Fibre Quality
Quality of Fibre and Economic Significance

The quality of jute fibre is judged by its suitability for the production of various types of yarn and its behaviour in the manufacturing process. The fibre which spins into the finest yarn is considered to be of very good quality.
Jute fibre is marketed in bundles of fibre hanks. A fibre hank is composed of about 10-15 fibre reeds obtained from 10-15 plants. Each fibre reed is composed of thousands of fibre strands made of ultimate fibres with lignin and pectic substances, the cementing materials. Commercially fibre quality is assessed by taking a hank out of a lot, spreading the individual reeds on the ground and then assessing the different characteristics by `look & touch' method.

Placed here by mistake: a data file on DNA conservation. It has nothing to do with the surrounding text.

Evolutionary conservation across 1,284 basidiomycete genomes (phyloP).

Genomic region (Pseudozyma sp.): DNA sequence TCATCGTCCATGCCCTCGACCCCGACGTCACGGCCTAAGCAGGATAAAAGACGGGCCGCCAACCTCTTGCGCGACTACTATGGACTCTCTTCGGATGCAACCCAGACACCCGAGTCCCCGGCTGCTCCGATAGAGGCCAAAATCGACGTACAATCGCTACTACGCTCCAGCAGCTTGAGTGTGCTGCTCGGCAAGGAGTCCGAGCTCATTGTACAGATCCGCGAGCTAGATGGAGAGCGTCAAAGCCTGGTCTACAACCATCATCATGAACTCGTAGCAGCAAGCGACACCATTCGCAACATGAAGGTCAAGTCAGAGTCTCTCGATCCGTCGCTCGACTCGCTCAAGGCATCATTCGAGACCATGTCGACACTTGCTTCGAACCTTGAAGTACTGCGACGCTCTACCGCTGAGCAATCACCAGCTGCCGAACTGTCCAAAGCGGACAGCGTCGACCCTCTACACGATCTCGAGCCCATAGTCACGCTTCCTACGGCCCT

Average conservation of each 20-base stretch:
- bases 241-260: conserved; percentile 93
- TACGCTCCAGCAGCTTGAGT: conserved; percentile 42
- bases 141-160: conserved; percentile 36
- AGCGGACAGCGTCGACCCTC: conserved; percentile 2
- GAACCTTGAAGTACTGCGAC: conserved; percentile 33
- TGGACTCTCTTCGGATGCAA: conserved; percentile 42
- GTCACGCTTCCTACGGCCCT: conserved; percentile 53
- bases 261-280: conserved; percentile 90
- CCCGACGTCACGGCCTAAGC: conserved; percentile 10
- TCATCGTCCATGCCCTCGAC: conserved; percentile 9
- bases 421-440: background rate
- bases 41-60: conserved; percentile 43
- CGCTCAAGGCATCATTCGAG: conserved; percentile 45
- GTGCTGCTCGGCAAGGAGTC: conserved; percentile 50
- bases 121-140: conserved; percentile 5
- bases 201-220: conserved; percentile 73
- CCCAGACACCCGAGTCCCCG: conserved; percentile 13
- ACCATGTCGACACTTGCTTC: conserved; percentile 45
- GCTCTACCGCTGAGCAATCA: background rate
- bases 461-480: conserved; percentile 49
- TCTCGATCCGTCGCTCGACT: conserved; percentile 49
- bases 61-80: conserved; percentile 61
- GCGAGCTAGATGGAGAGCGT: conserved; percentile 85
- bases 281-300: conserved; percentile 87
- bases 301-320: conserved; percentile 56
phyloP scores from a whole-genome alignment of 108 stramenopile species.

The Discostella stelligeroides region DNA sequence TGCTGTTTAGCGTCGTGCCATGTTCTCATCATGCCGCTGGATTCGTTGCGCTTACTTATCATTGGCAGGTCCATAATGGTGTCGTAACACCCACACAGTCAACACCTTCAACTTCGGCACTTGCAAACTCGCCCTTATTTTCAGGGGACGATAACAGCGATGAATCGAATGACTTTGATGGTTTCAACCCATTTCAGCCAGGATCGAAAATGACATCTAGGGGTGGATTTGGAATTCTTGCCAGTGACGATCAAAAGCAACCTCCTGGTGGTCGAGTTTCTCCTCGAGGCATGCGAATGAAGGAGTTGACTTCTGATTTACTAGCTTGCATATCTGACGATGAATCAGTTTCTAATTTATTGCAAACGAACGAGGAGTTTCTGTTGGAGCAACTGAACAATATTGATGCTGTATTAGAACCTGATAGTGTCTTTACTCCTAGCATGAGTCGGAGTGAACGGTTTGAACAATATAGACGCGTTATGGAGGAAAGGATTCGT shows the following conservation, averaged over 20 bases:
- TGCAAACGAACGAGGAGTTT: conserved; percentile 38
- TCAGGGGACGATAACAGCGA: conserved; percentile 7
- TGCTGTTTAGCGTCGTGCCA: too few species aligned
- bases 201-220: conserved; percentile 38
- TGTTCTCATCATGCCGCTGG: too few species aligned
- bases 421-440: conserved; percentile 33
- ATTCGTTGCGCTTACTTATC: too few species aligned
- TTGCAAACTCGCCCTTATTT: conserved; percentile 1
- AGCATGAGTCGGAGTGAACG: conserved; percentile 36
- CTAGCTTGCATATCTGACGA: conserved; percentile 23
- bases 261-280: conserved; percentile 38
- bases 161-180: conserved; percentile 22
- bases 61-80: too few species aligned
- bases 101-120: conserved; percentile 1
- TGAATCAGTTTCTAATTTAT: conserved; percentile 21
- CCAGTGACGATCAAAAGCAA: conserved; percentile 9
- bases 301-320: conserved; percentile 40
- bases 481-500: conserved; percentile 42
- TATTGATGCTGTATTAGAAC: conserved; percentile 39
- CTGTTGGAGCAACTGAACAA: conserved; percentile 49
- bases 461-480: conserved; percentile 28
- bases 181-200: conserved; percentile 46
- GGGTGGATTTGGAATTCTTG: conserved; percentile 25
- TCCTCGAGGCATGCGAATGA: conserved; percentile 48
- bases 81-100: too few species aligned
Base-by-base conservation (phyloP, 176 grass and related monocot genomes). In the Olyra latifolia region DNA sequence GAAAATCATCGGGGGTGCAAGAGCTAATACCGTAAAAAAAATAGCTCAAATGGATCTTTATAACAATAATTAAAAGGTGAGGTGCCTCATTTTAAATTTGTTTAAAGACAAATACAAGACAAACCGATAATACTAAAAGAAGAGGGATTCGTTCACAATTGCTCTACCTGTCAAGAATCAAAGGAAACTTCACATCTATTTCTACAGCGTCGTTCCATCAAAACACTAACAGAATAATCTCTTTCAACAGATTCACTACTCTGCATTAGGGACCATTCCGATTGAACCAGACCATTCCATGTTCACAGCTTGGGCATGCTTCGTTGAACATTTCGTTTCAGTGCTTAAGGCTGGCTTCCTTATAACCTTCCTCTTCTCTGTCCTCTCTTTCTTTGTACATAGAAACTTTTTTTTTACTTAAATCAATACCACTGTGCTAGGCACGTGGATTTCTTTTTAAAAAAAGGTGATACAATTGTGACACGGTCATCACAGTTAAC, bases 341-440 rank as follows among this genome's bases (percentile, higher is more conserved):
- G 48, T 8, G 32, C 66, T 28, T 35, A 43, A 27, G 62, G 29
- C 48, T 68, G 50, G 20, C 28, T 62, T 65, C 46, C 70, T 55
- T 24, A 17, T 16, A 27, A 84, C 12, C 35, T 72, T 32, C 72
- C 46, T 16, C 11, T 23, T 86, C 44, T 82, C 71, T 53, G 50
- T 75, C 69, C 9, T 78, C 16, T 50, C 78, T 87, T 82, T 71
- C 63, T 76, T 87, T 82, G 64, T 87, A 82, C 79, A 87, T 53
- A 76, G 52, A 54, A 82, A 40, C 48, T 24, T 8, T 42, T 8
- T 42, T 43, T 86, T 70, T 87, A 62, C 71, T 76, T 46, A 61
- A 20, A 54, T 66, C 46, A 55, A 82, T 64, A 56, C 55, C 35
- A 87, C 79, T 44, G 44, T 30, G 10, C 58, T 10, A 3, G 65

Fibre Characteristics

The different characteristics of the fibre which are usually taken into consideration for the assessment of quality usually include root content, colour, lustre, strength, defects etc. They are described below.

Root Content

These are hardy incompletely decomposed basal or root areas of the fibre. It occurs more in white jute than in tossa jute. For processing in the factories and before export, these, constituting about 12.5 to 39.0 cm, are cut away and separately sold at a much cheaper price.

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